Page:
Through an end that he and just about everyone else around the Seahawks have seen coming for months, Cliff Avril showed why he's one of Seattle's most popular players.
Avril gushed on about Seattle and his Seahawks time in this online goodbye letter to The Players' Tribune.
The Seahawks on Friday released the 32-year-old Pro Bowl defensive end seven months after his serious neck injury and resulting surgery that has now ended his career in Seattle, if not the NFL. Avril got kicked under the chin by the foot of Jacoby Brissett while he was diving and chasing the Indianapolis Colts quarterback from behind in a game Oct. 1. The blow snapped Avril's head back and caused nerve damage that caused him to lose feeling in his extremities.
Since then, his priorities have been his family and his many philanthropic interests, including in Haiti.
The former member of an 0-16 team in Detroit knows he is fortunate to be at the point of his life and career, a Super Bowl champion who has earned $25 million over the last four seasons, that he doesn’t need to play anymore. This coming year was to be the final one of the four-year, $28.5 million extension he signed in 2014. None of his $7 million remaining salary for 2018 was guaranteed.
Avril has far more going for him than just football. He and his wife Dantia have two young sons, Xavier and Xander. He and his Cliff Avril Family Foundation have held charity events such as backpack and school-supply giveaways to kids to raise awareness for childhood diabetes. He has donated money for each of his 14 1/2 sacks over the last two seasons to build homes in impoverished Haiti. He has visited the island nation to do some of the building; he returned this offseason to paint and polish those schools. His father emigrated from Haiti in 1982, four years before Avril was born. Avril visited the Caribbean nation as a kid every summer to see his grandmother.
That’s a life after football worth living. And that’s a choice Avril will be making--but only after he is convinced he can shoot hoops with his boys long beyond his days playing in the NFL.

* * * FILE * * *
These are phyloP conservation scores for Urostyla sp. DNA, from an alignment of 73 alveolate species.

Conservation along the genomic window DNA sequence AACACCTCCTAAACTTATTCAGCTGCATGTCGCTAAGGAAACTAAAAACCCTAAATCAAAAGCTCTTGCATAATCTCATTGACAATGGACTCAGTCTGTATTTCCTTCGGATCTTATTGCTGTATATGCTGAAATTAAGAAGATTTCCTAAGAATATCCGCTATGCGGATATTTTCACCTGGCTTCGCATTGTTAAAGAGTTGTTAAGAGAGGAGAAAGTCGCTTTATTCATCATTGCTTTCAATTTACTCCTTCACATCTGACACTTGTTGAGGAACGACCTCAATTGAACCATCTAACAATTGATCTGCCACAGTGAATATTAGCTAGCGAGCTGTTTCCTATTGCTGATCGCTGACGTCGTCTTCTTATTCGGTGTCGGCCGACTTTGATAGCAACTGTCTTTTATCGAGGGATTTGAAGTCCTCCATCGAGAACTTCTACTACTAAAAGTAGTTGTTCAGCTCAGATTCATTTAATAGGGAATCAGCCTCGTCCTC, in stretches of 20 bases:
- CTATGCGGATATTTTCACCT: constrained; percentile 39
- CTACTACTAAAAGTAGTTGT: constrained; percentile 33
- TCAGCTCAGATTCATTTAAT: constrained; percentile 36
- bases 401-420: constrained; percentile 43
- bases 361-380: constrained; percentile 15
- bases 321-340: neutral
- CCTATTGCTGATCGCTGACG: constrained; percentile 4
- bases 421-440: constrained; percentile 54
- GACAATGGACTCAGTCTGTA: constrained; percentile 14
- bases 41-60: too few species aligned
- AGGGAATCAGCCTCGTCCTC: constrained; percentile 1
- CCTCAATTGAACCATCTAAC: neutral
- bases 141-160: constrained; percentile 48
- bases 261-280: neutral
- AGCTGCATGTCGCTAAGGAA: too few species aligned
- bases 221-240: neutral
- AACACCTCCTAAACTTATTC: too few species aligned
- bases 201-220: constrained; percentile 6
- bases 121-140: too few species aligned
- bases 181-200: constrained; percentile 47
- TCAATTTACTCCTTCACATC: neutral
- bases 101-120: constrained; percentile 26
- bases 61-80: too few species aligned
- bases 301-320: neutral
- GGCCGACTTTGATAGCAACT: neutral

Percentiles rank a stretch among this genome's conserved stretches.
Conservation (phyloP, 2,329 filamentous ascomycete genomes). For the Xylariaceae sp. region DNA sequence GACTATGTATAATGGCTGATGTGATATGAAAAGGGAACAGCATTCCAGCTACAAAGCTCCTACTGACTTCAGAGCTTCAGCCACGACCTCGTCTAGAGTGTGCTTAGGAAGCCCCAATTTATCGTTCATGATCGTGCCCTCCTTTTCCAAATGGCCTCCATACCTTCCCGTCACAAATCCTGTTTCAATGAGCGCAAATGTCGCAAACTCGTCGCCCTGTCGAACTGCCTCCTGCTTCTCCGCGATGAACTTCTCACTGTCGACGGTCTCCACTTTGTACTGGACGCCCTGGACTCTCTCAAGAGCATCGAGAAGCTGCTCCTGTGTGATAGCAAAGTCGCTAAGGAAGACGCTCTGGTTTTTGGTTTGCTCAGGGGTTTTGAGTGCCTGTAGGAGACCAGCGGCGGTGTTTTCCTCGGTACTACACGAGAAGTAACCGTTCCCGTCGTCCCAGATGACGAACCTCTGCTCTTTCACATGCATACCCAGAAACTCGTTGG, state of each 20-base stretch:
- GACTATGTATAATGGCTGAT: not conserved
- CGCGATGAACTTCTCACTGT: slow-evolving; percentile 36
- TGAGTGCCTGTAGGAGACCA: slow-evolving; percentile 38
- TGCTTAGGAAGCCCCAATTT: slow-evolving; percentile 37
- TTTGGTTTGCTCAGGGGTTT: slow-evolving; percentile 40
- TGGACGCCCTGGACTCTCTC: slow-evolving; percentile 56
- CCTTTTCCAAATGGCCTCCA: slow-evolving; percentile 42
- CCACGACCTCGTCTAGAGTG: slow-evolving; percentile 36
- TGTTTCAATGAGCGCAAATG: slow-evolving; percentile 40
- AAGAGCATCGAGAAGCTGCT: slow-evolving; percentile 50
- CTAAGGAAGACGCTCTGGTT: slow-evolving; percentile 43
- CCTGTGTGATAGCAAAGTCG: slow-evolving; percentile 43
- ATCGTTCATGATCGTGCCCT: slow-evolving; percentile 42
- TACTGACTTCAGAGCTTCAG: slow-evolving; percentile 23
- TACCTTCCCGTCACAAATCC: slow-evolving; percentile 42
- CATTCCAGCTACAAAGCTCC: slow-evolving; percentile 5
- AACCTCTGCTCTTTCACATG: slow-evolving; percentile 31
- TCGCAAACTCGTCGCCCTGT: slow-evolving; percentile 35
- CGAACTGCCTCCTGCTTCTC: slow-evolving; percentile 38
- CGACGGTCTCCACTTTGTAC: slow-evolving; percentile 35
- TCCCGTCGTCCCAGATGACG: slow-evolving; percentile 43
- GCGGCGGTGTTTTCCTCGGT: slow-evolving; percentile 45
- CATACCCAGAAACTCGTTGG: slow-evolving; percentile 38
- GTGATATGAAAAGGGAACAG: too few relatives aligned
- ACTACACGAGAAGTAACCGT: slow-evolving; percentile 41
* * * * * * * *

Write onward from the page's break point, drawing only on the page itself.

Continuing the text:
Since the Seahawks last played a game, on New Year's Eve to end their first non-playoff season in six years, they've lost both their Pro Bowl defensive ends. They traded Michael Bennett in March.
Avril is hugely popular inside the Seahawks’ locker room and around Seattle not just for sacks and winning the Super Bowl but for being an all-around good guy. Teammates such as fellow ends Frank Clark and Bennett have been scared by Avril’s injury and situation. Coach Pete Carroll said Friday "I love him."
"Cliff was a fantastic player for us. We were very fortunate to get him back when we did years ago," Seahawks coach Pete Carroll said Friday. "And because of where he had been and what he had been through, he came in with a chip on his shoulder and something to prove, and did nothing but great stuff. He has been a great leader and a bit of a statesman for us. He always says the right thing and stands for the right stuff and he has been a really high-character guy who you can just always count on. He has been a great competitor in the program, and I love him.
"And we’d like to keep him connected with our club as long as we can, because he’s just exactly what you’d hope to represent you. He has had a great career with us. We couldn’t have done it without him. I know this is a turn for him, but it’s a good turn. He’s had a good career that he put behind him and he’s moving on feeling good, and we’ll always be grateful for all the work he brought us.”
Releasing Avril with the failed-physical designation entitles him, per the NFL collective bargaining agreement, to a payment of $1.15 million for this year because of a debilitating injury. That counts against Seattle's salary cap. That plus dead money, a $500,000 sunk-cost bonus, bring the Seahawks' savings against the 2018 salary cap for releasing Avril to $5,975,000.